Inverse of ggplotGrob?

I have a function which manipulates a ggplot object, by converting it to a grob and then modifying the layers. I would like the function to return a ggplot object not a grob. Is there a simple way to convert a grob back to gg?

The documentation on ggplotGrob is awfully sparse. Simple example:

P <- ggplot(iris) + geom_bar(aes(x=Species, y=Petal.Width), stat="identity")

G <- ggplotGrob(P)
... some manipulation to G ...

P2 <- inverse_of_ggplotGrob(G)

such that, we can continue to use basic ggplot syntax, ie
`P2 + ylab ("The Width of the Petal")`


To answer the question in the comment, the motivation here is to modify the colors of facet labels programmatically, based on the value of label name in each facet. The functions below work nicely (based on input from baptise in a previous question).

I would like for the return value from colorByGroup to be a ggplot object, not simply a grob.

Here is the code, for those interested

get_grob_strips <- function(G, strips=grep(pattern="strip.*", G$layout$name)) {

  if (inherits(G, "gg"))
    G <- ggplotGrob(G)
  if (!inherits(G, "gtable"))
    stop ("G must be a gtable object or a gg object")

  strip.type <- G$layout[strips, "name"]
  ## I know this works for a simple 
  strip.nms <- sapply(strips, function(i) {

  data.table(grob_index=strips, type=strip.type, group=strip.nms)

refill <- function(strip, colour){
  strip[["children"]][[1]][["gp"]][["fill"]] <- colour

colorByGroup <- function(P, colors, showWarnings=TRUE) {
## The names of colors should match to the groups in facet
  G <- ggplotGrob(P)
  DT.strips <- get_grob_strips(G)

  groups <- names(colors)
  if (is.null(groups) || !is.character(groups)) {
    groups <- unique(DT.strips$group)
    if (length(colors) < length(groups))
      stop ("not enough colors specified")
    colors <- colors[seq(groups)]
    names(colors) <- groups

  ## 'groups' should match the 'group' in DT.strips, which came from the facet_name
  matched_groups <- intersect(groups, DT.strips$group)
  if (!length(matched_groups))
    stop ("no groups match")
  if (showWarnings) {
      if (length(wh <- setdiff(groups, DT.strips$group)))
        warning ("values in 'groups' but not a facet label: \n", paste(wh, colapse=", "))
      if (length(wh <- setdiff(DT.strips$group, groups)))
        warning ("values in facet label but not in 'groups': \n", paste(wh, colapse=", "))

  ## identify the indecies to the grob and the appropriate color
  DT.strips[, color := colors[group]]
  inds <- DT.strips[!, grob_index]
  cols <- DT.strips[!, color]

  ## Fill in the appropriate colors, using refill()
  G$grobs[inds] <- mapply(refill, strip = G$grobs[inds], colour = cols, SIMPLIFY = FALSE)


I would say no. ggplotGrob is a one-way street. grob objects are drawing primitives defined by grid. You can create arbitrary grobs from scratch. There's no general way to turn a random collection of grobs back into a function that would generate them (it's not invertible because it's not 1:1). Once you go grob, you never go back.

You could wrap a ggplot object in a custom class and overload the plot/print commands to do some custom grob manipulation, but that's probably even more hack-ish.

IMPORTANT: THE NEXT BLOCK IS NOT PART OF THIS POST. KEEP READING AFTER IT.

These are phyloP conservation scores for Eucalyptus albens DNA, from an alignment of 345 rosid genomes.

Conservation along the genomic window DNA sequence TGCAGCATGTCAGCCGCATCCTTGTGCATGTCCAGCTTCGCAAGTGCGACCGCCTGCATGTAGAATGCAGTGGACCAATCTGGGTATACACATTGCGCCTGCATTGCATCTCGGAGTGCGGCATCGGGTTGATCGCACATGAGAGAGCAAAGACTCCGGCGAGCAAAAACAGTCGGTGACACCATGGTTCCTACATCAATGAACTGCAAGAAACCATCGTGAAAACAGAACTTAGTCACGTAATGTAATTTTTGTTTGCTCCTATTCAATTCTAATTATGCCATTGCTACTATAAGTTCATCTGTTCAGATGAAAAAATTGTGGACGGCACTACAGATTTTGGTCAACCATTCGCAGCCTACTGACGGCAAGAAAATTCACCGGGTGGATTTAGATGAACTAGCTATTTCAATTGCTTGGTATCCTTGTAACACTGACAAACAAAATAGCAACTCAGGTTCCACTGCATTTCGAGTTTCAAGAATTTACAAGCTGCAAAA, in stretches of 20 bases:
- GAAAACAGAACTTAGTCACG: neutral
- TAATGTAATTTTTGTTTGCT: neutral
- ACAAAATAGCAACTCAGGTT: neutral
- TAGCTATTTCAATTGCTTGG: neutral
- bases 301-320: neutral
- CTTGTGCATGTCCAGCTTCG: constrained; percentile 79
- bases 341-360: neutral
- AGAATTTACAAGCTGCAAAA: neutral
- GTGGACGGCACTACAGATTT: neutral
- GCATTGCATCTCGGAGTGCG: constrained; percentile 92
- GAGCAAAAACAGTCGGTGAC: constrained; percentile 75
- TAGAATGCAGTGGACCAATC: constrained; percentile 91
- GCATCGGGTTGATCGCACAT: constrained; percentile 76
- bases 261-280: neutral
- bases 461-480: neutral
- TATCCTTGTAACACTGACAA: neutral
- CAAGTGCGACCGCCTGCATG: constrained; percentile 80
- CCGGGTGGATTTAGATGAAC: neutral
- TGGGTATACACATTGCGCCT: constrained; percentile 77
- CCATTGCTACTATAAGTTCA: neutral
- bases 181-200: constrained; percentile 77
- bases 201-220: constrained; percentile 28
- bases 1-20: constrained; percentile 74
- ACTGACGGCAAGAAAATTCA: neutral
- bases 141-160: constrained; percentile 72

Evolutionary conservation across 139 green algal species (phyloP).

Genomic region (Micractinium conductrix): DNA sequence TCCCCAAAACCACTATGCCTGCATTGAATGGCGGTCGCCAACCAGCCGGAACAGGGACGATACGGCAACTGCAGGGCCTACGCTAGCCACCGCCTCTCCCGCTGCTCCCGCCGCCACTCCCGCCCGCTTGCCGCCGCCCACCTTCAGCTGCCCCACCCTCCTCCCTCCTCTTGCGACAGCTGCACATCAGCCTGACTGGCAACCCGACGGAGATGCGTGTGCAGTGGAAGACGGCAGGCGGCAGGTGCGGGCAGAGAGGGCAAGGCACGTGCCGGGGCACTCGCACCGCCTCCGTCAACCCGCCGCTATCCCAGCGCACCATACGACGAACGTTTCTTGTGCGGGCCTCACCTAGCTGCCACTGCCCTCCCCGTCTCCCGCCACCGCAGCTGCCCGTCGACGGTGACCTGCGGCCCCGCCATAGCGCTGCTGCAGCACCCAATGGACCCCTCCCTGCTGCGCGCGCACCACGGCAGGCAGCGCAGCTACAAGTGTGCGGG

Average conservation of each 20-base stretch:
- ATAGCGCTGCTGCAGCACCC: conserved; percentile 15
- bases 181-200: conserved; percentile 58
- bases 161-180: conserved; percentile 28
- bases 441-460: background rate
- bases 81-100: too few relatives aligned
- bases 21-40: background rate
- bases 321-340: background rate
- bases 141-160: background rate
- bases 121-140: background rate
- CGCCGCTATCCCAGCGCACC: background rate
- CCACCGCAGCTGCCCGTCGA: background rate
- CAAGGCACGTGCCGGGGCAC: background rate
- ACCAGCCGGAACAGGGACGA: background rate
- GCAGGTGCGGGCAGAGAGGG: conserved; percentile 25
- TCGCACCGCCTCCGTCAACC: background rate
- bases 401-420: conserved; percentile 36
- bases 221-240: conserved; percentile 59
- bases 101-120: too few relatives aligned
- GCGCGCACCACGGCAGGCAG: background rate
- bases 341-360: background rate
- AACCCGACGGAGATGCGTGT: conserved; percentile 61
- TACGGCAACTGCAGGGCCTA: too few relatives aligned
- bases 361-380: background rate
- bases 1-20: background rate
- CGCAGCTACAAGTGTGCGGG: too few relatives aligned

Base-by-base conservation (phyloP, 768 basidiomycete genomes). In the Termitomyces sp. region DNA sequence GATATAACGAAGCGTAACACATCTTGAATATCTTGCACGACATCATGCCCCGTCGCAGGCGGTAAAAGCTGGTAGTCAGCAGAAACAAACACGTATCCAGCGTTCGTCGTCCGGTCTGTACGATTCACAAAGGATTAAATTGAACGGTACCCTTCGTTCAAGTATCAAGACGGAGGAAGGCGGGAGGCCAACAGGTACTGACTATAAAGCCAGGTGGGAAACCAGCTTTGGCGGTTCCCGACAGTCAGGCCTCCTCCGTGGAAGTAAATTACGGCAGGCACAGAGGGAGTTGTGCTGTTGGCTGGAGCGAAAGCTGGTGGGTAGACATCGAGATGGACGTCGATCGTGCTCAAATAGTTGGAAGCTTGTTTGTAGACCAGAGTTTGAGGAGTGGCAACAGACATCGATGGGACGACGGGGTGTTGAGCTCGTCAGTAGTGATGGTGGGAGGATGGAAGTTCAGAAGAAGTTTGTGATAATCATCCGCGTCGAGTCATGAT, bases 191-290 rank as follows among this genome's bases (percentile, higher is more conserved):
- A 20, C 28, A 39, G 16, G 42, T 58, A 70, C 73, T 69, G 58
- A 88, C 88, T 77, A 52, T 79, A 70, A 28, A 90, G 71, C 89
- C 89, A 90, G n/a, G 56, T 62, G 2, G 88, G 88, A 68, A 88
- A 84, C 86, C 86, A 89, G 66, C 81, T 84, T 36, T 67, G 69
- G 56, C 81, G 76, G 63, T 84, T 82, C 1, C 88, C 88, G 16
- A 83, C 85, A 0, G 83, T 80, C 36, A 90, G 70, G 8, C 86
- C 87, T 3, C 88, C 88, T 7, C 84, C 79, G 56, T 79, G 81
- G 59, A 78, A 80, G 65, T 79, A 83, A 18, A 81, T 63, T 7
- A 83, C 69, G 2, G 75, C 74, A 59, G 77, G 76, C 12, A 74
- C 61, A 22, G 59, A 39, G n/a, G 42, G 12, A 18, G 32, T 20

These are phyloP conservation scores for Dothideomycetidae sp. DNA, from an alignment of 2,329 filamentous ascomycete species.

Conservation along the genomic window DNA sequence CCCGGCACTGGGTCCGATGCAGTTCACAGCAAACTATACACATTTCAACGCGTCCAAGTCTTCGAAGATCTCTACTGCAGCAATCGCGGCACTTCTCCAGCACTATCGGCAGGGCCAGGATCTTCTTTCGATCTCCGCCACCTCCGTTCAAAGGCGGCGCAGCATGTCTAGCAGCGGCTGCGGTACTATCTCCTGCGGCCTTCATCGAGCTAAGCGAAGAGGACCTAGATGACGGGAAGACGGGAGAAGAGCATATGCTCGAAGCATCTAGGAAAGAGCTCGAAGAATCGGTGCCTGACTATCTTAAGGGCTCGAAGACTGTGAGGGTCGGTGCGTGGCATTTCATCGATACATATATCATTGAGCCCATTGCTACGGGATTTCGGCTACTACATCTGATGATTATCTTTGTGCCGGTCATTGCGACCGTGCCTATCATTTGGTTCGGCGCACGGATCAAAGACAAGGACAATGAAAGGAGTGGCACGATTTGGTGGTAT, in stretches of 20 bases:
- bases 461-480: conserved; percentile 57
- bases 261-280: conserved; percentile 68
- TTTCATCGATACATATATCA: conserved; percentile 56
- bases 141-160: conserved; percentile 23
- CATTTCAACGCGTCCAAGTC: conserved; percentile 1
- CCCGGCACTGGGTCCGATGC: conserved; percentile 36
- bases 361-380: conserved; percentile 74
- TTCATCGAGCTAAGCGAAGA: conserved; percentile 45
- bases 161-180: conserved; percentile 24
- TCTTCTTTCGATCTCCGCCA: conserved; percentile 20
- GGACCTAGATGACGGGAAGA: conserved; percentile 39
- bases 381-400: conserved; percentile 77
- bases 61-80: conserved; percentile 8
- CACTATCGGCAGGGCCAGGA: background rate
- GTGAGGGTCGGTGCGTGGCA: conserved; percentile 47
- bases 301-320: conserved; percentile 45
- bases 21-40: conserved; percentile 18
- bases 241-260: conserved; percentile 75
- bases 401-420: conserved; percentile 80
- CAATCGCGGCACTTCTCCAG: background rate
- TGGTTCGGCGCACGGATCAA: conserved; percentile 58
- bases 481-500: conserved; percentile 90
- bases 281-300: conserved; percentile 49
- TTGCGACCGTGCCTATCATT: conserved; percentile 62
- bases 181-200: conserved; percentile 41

r - Inverse of ggplotGrob?, The documentation on ggplotGrob is awfully sparse. Simple example: P <- ggplot​(iris) + geom_bar(aes(x=Species, y=Petal.Width), stat="identity") G  ## DESIRED: P2 <- inverse_of_ggplotGrob(G) such that, we can continue to use basic ggplot syntax, ie `P2 + ylab ("The Width of the Petal")` mise à jour: pour répondre à la question dans le commentaire, la motivation ici est de modifier les couleurs des étiquettes facet programmatically, basé sur la valeur du nom de l'étiquette dans chaque

You can try the following:

p = ggplotify::as.ggplot(g)

For more info, see

It involves a little bit of a cheat annotation_custom(as.grob(plot),...), so it may not work for all circumstances:

Ggplot grob, As usual, you can L'Inverse de ggplotGrob? j'ai une fonction qui manipule un objet ggplot, en le convertissant en grob puis en modifiant les couches. Search. Generate a ggplot2 plot grob. ggplotGrob (x) Arguments. x: ggplot2 object. Contents. ggplot2 is a part of the tidyverse, an ecosystem of packages designed with common

Have a look at the ggpubr package: it has a function as_ggplot(). If your grob is not too complex it might be a solution!

I would also advise to have a look at the patchwork package which combine nicely ggplots... it is likely to not be what you are looking for but... have a look.

[PDF] ggplot2, df2 <- data.frame(x = 1 , y = 1) g <- ggplotGrob(ggplot(df2, aes(x, y)) + geom_bar(aes(fill = drv), position = position_stack(reverse = TRUE)) +. For the sake of simplicity, the typical graph may be. ggplot (car, aes (x=speed, y=dist)) + geom_point () The function I would like to create is of the type. f <- function(DS, x, y) ggplot(DS, aes(x=x, y=y)) + geom_point() This however won't work, since x and y are not strings.

Drawing Survival Curves Using ggplot2, adhere, scales = "free") tbl_facet + theme(legend.position = "none") # Arrange faceted survival curves and risk tables g2 <- ggplotGrob(curv_facet) g3  This article will show you, step by step, how to combine multiple ggplots on the same page, as well as, over multiple pages, using helper functions available in the following R package: ggpubr R package, cowplot and gridExtra.

Inverse of ggplotGrob? r ggplot2 grob asked Oct 22 '14 at 2:54 49 votes Manually setting group colors for ggplot2

Under the hood of ggplot2 graphics in R Posted on November 20, 2014 by · 2 Comments Originally, we were planning to include this material in our popular Beautiful plotting ggplot2 cheatsheet .

  • as.ggplot() doesn't convert grob to ggplot object. It only converts a plot into a ggplot.